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An effective compliance program is essential in today's evolving health care environment and can be a hospital's most valuable tool. As your hospital continues to assess, develop, and ultimately operate its compliance program, the role of OAHHS and its Compliance Advisory Committee can be a resource for your hospital and assist in addressing any compliance-related issues as they arise.

Compliance Advisory Committee (CAC)

The OAHHS Compliance Advisory Committee (CAC) provides a networking forum for health care compliance professionals. This group meets regularly to assist Oregon hospitals in understanding and meeting the expectations of those who pay for hospital services and those who regulate hospitals.
Specifically, the OAHHS CAC serves to:
  • Raise awareness and discussion of current and future changes to the health care regulatory landscape.
  • Advise OAHHS and providing feedback regarding the impact of proposed legislation and rulemaking.
  • ​Propose new and/or revised regulations or laws through OAHHS to lawmakers and rule makers.
  • ​Provide a forum for questions and discussion of best practices when putting new laws and regulations into effect.
To contact some about your login or to be added to the CAC Listerv, please email your request to


EMTALA Resources

EMTALA was enacted by Congress in 1986 as part of the Consolidated Omnibus Budget Reconciliation Act (COBRA) of 1985 (42 U.S.C. §1395dd). EMTALA requires Medicare-participating hospitals with emergency departments to screen and treat the emergency medical conditions of patients in a non-discriminatory manner to anyone, regardless of their ability to pay, insurance status, national origin, race, creed or color. OAHHS has the below EMTALA templates for use of its Oregon hospital members.


HIPAA Resources

Oregon hospitals and health systems understand the need for privacy of patient health information. Hospitals have always had systems in place to protect the privacy of that information. The Health Insurance Portability and Accountability Act (HIPAA) calls for safeguards to protect the privacy and security of patient information. The Act also includes provisions requiring use of industry-wide standard codes and data sets for certain administrative and financial transactions. The HIPAA Resources are intended to be a living documents. As we build on the information available on this page, we welcome suggestions, requests for information or questions about the law.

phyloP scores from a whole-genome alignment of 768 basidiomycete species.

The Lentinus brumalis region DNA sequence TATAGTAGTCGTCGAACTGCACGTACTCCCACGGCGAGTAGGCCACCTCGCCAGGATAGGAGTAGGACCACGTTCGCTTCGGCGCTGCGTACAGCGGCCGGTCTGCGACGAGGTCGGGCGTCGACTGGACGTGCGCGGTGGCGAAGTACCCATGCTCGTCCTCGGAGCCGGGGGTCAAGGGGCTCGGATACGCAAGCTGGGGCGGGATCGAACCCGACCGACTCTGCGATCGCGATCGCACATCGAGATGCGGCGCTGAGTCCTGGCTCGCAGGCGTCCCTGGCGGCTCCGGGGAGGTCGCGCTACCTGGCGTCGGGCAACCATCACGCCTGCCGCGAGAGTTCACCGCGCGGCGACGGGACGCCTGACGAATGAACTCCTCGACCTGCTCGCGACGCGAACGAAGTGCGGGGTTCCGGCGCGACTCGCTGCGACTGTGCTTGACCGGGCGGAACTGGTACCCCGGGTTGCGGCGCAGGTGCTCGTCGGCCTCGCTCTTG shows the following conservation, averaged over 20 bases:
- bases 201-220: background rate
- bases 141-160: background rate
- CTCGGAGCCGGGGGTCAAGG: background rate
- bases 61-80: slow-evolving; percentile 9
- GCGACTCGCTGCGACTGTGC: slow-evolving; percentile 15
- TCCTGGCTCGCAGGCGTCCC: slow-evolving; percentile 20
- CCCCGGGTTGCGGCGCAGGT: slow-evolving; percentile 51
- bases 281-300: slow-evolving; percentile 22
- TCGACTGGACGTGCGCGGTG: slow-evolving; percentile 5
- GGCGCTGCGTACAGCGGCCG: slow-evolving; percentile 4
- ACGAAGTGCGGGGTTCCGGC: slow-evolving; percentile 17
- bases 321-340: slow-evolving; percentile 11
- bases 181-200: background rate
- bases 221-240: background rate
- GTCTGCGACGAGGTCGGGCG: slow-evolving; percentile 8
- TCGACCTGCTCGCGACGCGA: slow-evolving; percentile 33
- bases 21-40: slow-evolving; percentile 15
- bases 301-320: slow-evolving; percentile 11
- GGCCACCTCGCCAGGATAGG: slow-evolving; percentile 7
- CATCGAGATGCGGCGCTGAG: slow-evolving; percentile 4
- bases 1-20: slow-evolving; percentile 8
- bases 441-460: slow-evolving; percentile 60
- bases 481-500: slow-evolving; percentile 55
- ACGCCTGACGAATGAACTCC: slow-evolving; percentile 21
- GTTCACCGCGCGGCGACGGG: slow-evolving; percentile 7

These HIPAA resources are provided to assist health care providers in complying with the HIPAA privacy and security regulations. The information on this page is provided solely for general instructional purposes and does not create a business or professional services relationship. While all reasonable attempts are made to ensure the accuracy and timeliness of all information, the Oregon Association of Hospitals and Health Systems does not make any express or implied representations or warranties about the accuracy or timeliness of this information for any purpose or the suitability of this information for use. The information is provided with the understanding that the publisher is not engaged in rendering legal or other professional services. This page may contain links to other web sites operated by third parties. OAHHS is not responsible for any content that appears on the linked sites.

By accessing this page, you acknowledge that you have both read this disclaimer and understood its terms.

End-of-Life & Support Person Resources

SB 1606 prohibits discrimination by hospitals against an individual based on the patient having a POLST, advanced directive or similar instructions. Treatment may not be conditioned on whether the patient has completed end-of-life care instructions.

In addition, SB 1606 requires a hospital to allow patients with disabilities to designate at least three support persons, and to allow at least one support person to be present with the patient in the emergency department and during the hospital stay if necessary to facilitate care and for any discussion in which the patient is asked to elect hospice care or to sign an advance directive or other instrument.

Additionally, SB 1606 requires a hospital to ensure that before life-sustaining procedures are withheld or withdrawn from a patient who has an intellectual or developmental disability, the patient’s health care representative or attending provider must contact Oregon DHS to provide notice to the patient’s case manager.